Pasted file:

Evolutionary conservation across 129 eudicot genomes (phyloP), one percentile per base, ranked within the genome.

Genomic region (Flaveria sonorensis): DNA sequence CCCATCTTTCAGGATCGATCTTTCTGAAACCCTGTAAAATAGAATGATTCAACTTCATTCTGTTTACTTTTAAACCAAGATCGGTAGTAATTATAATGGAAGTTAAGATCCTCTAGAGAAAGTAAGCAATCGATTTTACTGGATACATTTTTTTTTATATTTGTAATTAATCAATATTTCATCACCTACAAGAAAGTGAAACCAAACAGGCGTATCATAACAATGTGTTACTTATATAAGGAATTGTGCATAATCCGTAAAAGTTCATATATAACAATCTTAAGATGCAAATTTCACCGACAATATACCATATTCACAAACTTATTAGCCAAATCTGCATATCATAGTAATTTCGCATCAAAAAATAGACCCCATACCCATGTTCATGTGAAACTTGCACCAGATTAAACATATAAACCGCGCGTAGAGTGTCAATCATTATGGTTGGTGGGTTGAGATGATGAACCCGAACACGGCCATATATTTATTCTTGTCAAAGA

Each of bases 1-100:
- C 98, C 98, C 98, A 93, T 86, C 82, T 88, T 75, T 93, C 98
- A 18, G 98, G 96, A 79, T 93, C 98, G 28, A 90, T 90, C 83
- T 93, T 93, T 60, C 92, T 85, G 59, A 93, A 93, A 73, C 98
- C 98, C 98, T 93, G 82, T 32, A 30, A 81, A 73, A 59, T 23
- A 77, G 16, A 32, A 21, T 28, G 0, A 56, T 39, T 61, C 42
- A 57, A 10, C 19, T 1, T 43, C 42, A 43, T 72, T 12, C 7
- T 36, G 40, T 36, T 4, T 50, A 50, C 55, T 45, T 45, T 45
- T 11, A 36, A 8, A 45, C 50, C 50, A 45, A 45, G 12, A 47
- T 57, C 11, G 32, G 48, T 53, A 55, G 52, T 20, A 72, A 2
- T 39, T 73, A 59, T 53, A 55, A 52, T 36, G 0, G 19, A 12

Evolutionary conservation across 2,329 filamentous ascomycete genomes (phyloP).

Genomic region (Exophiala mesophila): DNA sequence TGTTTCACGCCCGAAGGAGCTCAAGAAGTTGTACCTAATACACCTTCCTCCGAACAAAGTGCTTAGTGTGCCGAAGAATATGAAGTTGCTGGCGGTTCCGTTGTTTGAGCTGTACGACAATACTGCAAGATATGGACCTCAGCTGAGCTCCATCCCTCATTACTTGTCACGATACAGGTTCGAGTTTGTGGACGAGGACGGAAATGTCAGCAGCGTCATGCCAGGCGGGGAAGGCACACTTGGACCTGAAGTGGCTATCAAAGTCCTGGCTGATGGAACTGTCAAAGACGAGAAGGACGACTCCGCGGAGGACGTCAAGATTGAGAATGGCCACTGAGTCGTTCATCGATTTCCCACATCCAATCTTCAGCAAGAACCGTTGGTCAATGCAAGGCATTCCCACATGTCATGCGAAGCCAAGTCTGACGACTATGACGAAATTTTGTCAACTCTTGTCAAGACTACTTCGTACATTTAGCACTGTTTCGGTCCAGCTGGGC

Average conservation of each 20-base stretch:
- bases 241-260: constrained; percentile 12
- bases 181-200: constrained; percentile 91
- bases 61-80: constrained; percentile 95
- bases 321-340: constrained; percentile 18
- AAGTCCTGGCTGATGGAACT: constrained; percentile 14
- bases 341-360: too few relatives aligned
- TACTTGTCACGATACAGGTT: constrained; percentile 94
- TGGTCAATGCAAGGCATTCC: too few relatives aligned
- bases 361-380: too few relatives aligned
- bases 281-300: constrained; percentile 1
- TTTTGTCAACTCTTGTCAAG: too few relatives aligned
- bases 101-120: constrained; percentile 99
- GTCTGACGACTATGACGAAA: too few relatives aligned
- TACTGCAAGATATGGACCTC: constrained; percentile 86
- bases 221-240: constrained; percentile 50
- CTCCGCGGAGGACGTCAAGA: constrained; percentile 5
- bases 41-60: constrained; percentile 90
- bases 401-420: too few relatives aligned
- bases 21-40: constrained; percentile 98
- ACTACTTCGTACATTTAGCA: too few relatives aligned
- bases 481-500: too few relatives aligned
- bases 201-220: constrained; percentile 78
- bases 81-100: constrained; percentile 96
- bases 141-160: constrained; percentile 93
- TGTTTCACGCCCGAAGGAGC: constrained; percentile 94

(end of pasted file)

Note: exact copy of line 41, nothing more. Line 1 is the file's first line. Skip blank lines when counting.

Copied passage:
- TGTTTCACGCCCGAAGGAGC: constrained; percentile 94